Montreal researcher pens graphic novel about body shaming, diet culture and medical stigma

·3 min read
Rachel Thomas is a PhD student at Concordia University's Centre for Interdisciplinary Studies in Society and Culture. She's working on making her research accessible in the form of a graphic novel. (Photo: Lisa Graves / Graphic: Rachel Thomas - image credit)
Rachel Thomas is a PhD student at Concordia University's Centre for Interdisciplinary Studies in Society and Culture. She's working on making her research accessible in the form of a graphic novel. (Photo: Lisa Graves / Graphic: Rachel Thomas - image credit)

As a PhD student at Concordia University, Rachel Thomas studies "fatness as a concept," looking at the social, medical and historical aspects of an evolving debate about what constitutes a healthy or attractive body.

In an effort to share her research with a larger audience, she is working on a graphic novel which blends her scholarship with her own experiences.

"I wanted to create something that people of all backgrounds would be able to understand," she told CBC's Let's Go.

Thomas does all the illustrations for the graphic novel, combining her interdisciplinary research in medical sociology and history with her fine arts background.

"It was really a fantastic merge of all of my disciplines together."

The graphic novel, which she hopes to have published once it's completed, is called Shrink and some excerpts have already been shared online.

Rachel Thomas illustrates and writes about her research and blends it with a personal narrative about her own weight loss experience.
Rachel Thomas illustrates and writes about her research and blends it with a personal narrative about her own weight loss experience.(Submitted by Rachel Thomas)

The comic follows a woman's journey through losing weight as she navigates various social and medical stigmas, partly based on Thomas' own experiences.

"I was actually going through a process myself of losing weight," she said. "It was kind of happening in tandem in the sense that I was having my own experiences in this process and then also doing a ton of research."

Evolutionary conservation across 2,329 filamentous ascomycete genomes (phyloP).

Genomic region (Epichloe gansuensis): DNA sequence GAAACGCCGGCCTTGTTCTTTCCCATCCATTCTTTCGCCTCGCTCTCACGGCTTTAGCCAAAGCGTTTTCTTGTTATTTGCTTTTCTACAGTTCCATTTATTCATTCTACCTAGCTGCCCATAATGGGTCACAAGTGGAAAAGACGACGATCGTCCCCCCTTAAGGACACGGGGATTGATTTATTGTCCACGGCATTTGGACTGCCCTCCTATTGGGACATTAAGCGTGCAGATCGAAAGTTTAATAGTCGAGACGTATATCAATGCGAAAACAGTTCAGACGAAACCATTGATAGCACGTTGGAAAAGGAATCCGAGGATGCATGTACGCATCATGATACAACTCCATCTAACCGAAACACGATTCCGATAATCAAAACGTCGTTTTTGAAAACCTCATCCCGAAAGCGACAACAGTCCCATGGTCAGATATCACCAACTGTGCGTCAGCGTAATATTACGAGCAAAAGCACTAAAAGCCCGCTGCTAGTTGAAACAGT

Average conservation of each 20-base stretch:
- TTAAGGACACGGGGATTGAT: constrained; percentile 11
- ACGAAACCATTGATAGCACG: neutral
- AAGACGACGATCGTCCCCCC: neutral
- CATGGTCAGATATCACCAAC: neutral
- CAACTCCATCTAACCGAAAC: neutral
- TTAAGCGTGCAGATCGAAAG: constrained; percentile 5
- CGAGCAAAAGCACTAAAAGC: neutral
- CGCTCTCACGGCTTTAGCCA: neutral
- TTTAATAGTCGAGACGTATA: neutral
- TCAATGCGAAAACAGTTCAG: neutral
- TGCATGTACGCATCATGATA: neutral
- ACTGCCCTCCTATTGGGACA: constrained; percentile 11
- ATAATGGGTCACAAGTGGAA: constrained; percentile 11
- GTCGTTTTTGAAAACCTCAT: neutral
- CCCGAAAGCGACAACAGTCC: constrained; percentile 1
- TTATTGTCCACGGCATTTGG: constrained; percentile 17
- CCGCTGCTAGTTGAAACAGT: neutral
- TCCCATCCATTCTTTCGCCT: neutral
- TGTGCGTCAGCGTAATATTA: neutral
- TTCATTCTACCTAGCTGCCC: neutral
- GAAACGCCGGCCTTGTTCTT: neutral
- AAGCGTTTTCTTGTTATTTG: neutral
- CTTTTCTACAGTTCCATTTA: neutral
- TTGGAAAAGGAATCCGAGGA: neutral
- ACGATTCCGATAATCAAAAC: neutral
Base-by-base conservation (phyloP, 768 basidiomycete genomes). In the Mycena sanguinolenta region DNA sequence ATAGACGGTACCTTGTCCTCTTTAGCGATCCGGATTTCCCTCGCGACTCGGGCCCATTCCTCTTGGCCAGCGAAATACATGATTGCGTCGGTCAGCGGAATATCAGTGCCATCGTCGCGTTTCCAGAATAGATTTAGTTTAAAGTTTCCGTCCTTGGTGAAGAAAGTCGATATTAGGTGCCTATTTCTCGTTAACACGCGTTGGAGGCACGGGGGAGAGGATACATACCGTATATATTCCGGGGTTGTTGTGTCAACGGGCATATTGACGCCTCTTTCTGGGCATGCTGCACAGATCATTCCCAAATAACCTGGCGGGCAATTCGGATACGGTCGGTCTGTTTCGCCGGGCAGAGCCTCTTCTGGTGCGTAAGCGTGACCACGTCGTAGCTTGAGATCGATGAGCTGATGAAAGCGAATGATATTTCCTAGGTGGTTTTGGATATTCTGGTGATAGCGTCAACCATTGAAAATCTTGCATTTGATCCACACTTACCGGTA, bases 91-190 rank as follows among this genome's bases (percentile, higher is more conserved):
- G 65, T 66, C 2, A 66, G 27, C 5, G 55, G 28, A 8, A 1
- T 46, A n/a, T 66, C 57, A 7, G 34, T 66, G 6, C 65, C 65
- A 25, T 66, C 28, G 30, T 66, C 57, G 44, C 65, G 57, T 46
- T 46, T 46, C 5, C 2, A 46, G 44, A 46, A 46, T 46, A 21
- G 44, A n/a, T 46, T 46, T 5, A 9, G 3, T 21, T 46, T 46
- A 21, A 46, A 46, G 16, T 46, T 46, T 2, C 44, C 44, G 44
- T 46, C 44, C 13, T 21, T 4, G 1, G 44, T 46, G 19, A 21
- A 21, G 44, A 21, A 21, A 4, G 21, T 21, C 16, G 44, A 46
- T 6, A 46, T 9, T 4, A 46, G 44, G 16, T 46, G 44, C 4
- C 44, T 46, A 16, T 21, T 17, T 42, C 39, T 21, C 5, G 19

Thomas said her work attempts to offer a critical look at how ideas about body weight are formulated and expressed, especially in a medical context.

"Shrink tackles things like the social complications of being fat, the medical gaze on the female body, diet culture and body advertisements and plastic surgery."

She said she'd experienced medical stigma firsthand, seeing a doctor about a case of strep throat and being told to lose weight.

"But that's not something that's directly tied to me having strep," said Thomas. "Apparently this is a very common occurrence where a person's entire health record is boiled down to 'well, it's because you're fat.'"

Thomas said that on the flip side, sometimes body positivity activism can take on the same role of prescribing what people should do or how they should feel about their bodies.

She's hoping her project can spark awareness about how external pressures impact self-image and provide context for the larger social discussion around diverse bodies.

"Everyone thinks they have a say in what your body should do and what your body should look like, but really, the only important person is you in that discussion," she said.

"And that's really what Shrink is about. It's about offering all this information really from both sides of the story in a narrative, but underscoring the fact that ultimately it's your decision to do what you want with your body."

Thomas said despite her focus being on bodies classified as overweight or medically obese, her message is striking a chord with a larger audience than she originally anticipated.

"There are a lot of people who don't identify as fat who have a lot of body issues," she said. "It's a reminder that everyone really struggles with their body. ... You don't have to be a particular body size to actually connect with the storyline and the research."